Iranian food culture is a diverse one; But what better way to understand a culture, rather than tasting it? Iranian food culture is one of those cultures that teach you, patience and harmony.
Cooking Persian food usually takes up to 2 or 3 hours; but the longer you wait, the more rewarding it becomes. Spices and herbs have a main role in shaping the overall taste and smell and can be a good choice of souvenir.
Along with that, Iranian drinks and beverages usually play the role of a desert and are taken after a meal (if hot) or with the meal (if cold). Follow this Iran travel guide to get a clearer sight into what’s going on with Iranian eating habits.
Iranian Food Culture and Iranian Eating Habits
When you are at an Iranian dinner table, the gestures and the sequence of actions might stun you a bit. But don’t worry. Every act has a reason, and by reading this article you’ll have a deeper sight into Iranian food culture:
Tarof: the bulk of Iranian cuisine is made upon this culture. Once you are at an Iranian family dinner table, you’ll find it boasting and glowing with lots of colors and smells. All mouthwatering with promises of joy and fulfillment; But can you stomach all of them? Of course not…!
The first rule of Iranian food culture is: “Tarof”. It somehow is an Iranian eating habits that shows welcoming and friendly gesture of going out of your way (by miles!) in order to make your guests feel at home.
So they will take your plate and try to feel it up for you time after time. As pleasant as it can be, you need to be aware of your capacity and put your feet down when you think you want no more to eat.
Vegetables at the table: The healthy center of every classic Iranian table is not only the Salad but the raw green vegetables called: “Sabzi”.
The unique raw taste of green onion (pīyāzche) and parsley (jafarī) along with a couple of radish (torobche) is what gives every Persian food its authenticity. Don’t judge the odd and strange flavors in advance. Soon you can’t get your hands off it.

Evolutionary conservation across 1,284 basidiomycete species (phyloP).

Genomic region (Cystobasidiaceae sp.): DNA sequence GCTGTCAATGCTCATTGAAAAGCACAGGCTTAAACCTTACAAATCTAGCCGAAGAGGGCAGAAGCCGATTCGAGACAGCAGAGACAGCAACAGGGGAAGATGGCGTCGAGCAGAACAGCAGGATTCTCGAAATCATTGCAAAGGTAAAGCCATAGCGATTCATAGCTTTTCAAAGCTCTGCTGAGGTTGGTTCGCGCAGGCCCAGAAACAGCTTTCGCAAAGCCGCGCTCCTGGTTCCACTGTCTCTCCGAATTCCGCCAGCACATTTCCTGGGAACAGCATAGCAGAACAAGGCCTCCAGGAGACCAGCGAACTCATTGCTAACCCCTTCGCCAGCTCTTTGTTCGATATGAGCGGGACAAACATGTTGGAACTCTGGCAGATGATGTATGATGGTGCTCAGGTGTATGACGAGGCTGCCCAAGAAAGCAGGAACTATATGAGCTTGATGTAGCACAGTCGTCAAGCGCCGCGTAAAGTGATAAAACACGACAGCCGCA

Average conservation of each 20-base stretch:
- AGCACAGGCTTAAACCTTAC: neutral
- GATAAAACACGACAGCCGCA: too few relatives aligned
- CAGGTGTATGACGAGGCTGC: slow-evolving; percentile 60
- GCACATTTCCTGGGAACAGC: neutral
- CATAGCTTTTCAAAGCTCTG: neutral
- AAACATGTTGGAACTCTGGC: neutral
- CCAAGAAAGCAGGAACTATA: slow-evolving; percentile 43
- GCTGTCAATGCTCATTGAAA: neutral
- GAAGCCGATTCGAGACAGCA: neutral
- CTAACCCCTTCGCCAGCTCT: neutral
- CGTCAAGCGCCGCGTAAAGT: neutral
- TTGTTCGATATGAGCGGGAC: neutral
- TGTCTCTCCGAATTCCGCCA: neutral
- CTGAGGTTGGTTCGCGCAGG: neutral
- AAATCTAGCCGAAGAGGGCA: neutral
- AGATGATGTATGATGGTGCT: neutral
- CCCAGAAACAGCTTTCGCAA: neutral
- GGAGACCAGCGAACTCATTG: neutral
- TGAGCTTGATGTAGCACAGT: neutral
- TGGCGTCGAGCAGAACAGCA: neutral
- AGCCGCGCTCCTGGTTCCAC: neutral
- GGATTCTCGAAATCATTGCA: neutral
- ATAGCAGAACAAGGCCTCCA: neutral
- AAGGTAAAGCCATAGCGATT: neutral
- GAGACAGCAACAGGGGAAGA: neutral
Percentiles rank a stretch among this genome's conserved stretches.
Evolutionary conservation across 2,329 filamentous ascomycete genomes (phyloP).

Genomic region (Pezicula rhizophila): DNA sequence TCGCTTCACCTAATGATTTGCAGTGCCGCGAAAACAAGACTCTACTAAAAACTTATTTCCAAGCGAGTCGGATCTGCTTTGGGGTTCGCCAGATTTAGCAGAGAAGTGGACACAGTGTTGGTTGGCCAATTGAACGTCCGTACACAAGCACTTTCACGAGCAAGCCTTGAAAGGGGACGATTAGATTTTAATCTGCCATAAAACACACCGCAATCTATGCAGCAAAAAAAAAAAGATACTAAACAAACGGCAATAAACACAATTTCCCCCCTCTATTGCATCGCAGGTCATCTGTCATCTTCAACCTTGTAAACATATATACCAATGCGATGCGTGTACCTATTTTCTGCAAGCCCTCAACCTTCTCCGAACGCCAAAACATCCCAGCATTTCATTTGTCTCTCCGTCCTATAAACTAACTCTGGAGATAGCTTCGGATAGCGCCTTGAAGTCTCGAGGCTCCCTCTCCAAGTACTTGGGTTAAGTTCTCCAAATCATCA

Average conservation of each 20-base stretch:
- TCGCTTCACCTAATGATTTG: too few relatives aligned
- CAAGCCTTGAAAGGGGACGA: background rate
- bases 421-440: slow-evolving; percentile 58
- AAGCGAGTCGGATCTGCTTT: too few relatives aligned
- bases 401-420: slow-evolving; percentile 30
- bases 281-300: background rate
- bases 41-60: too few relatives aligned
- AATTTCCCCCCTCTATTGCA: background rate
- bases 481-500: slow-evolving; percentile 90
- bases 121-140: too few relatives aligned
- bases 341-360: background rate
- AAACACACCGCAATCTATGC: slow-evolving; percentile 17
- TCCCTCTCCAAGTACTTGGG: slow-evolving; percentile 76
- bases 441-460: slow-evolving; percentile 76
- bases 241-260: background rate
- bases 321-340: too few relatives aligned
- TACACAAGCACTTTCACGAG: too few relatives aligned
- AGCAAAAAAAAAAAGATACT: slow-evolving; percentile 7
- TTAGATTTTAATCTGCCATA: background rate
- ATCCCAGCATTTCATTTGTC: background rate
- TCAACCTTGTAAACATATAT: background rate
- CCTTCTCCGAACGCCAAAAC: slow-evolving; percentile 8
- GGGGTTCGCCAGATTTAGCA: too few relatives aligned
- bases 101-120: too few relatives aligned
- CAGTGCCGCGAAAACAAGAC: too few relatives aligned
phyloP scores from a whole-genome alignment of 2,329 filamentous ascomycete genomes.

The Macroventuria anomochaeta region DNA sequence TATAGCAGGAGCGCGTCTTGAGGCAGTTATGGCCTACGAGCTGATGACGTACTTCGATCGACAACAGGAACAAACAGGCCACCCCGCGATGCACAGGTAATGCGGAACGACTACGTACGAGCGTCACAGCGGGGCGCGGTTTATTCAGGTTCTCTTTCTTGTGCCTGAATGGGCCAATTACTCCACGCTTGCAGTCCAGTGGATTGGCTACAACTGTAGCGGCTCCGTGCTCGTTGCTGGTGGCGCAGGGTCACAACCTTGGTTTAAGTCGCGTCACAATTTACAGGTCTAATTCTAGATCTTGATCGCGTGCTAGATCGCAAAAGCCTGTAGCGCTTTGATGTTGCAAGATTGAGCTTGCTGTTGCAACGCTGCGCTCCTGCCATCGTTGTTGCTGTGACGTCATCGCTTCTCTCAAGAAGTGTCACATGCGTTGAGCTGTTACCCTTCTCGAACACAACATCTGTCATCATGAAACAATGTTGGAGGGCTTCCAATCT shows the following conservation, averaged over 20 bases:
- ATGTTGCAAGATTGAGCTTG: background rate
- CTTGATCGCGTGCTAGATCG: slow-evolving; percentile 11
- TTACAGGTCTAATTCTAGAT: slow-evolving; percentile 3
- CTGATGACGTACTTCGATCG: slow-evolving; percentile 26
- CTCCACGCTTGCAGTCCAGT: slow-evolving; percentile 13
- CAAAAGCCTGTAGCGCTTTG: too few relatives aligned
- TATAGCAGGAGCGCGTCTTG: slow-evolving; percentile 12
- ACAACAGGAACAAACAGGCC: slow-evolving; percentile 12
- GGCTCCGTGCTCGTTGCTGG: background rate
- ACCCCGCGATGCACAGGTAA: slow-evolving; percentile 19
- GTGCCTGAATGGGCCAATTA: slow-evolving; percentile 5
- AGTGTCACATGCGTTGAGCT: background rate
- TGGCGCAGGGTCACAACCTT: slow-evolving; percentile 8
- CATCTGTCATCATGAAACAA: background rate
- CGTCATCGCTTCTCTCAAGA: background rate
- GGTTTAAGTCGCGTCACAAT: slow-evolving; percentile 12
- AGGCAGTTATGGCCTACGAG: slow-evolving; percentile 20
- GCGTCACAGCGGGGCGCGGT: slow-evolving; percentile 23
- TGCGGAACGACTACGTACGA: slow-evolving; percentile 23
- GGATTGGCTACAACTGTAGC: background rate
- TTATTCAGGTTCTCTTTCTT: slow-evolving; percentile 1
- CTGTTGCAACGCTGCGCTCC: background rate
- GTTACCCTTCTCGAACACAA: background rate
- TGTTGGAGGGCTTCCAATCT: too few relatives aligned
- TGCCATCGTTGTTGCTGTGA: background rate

Bread and Rice: two inseparable elements of Iranian food culture are rice and bread. Actually, Persians only call these two “food”! Everything else is served by them or ate with them. Iranian cuisine and culture holds high value for them and treats them with respect at the table. Never spare even a small piece of rice or bread.
Doogh: the most common of Iranian beverages and drinks in Iran is this white sour mixture of water and yogurt. It is believed to have healing powers as well as hypnotic effects. It is usually served cold mixed herbs and salt. But it is almost never served alongside with seafood.
Tahdig: the bottom of the pan that comes in last, but wins the favor of everyone. It’s the rice or bread at the bottom of the pan, fried and crispy. Everybody gets a fair share of it, but never enough! The same goes for the bread which “kebab” is wrapped in.
What to Taste, where to Taste It?
Now that you have an overall understanding of Iranian eating habits and Iranian food culture, it is time to talk about the most delicious Iranian food. On a separate list, we’ll go city by city, telling you what to taste and where to taste it, in order to spice up your travels. So follow our next article on a journey through Iranian cuisine.